By Traci Osuna

NEW YORK, MAY 23, 2011 ( Although Blessed Teresa of Calcutta is widely known to have suffered an intense trail of faith, those closest to her remember the nun's sense of humor and "characteristic smile and cheerfulness," says the postulator of Mother Teresa's cause for canonization.

Father Brian Kolodiejchuk, who worked along side Mother Teresa for many years and co-founded with her the Missionaries of Charity Fathers, told ZENIT that her optimism is "even more impressive knowing now of the interior sufferings she had."

The priest is the editor of "Where There is Love, There is God" (Doubleday Religion, 2010), in which he has compiled many of Mother Teresa's speeches and words of wisdom she shared with her religious communities over the years.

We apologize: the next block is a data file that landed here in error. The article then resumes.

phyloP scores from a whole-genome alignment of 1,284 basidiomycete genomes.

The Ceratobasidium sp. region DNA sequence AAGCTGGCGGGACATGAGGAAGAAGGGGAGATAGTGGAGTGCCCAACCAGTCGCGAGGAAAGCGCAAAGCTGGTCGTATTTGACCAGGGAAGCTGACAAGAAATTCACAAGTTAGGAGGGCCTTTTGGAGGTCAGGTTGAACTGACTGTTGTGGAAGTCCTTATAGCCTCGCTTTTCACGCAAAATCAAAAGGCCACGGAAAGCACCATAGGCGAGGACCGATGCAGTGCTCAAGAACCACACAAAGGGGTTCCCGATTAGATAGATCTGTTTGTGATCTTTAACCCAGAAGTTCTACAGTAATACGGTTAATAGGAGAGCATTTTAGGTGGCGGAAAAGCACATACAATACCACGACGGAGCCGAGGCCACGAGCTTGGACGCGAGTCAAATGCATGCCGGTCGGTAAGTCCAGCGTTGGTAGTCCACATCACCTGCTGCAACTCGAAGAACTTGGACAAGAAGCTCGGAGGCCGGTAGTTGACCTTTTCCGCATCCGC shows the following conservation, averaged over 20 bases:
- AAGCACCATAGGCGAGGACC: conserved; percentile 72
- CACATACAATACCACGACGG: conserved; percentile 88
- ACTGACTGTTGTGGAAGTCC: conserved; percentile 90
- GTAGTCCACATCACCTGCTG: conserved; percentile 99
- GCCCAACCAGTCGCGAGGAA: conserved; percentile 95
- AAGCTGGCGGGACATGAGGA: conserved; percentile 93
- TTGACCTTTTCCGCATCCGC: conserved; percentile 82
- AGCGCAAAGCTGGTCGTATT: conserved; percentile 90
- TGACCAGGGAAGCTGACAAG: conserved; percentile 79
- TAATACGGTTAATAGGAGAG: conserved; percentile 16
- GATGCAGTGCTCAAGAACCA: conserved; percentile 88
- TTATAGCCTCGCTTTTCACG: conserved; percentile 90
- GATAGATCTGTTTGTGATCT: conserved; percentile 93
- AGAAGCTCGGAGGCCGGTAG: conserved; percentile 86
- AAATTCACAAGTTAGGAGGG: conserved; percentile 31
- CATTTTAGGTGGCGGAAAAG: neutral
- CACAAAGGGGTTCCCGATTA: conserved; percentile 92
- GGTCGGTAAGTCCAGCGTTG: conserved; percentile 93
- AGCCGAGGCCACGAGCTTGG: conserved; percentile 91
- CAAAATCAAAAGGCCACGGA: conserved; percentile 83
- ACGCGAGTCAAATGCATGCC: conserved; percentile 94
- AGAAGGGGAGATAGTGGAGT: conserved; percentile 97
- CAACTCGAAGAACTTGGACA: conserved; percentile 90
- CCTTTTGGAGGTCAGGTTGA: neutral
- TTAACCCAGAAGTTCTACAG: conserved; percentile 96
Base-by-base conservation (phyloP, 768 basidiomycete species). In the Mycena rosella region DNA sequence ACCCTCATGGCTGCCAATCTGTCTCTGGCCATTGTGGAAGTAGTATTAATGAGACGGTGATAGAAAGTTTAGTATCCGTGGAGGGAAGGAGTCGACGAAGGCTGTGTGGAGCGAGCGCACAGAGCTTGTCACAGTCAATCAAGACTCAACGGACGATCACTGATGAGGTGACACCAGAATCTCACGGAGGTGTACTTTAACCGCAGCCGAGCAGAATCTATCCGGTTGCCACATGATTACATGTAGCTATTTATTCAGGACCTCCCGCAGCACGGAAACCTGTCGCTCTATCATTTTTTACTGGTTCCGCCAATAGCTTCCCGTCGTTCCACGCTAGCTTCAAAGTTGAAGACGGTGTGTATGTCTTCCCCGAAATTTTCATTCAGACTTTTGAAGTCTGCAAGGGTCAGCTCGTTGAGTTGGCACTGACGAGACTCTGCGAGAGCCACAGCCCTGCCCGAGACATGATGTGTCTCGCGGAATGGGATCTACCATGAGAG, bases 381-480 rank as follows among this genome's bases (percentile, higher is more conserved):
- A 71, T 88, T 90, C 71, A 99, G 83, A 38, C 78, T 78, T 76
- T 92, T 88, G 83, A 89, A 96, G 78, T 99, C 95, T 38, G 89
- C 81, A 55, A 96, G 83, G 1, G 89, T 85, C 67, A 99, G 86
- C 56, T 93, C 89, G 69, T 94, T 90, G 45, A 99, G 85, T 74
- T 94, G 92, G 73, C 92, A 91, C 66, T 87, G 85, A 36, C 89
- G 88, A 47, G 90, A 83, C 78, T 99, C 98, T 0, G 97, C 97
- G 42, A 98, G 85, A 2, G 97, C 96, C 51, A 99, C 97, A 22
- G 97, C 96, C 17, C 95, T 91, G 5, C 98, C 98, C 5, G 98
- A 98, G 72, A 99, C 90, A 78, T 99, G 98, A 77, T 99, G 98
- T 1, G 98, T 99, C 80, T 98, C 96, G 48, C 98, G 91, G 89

In the interview with ZENIT, Father Kolodiejchuk speaks about the universal message of Mother Teresa, who founded the Missionaries of Charity, and how it provides hope and guidance to people from all walks of life. He also reveals how this humble woman impacted the lives of millions, both those she knew personally and those who felt they like they knew her.

ZENIT: In your book, "Where there is Love, There is God," you have compiled many of Mother Teresa's speeches, letter and teachings over the course of her ministry. Why do you feel her message is so universal?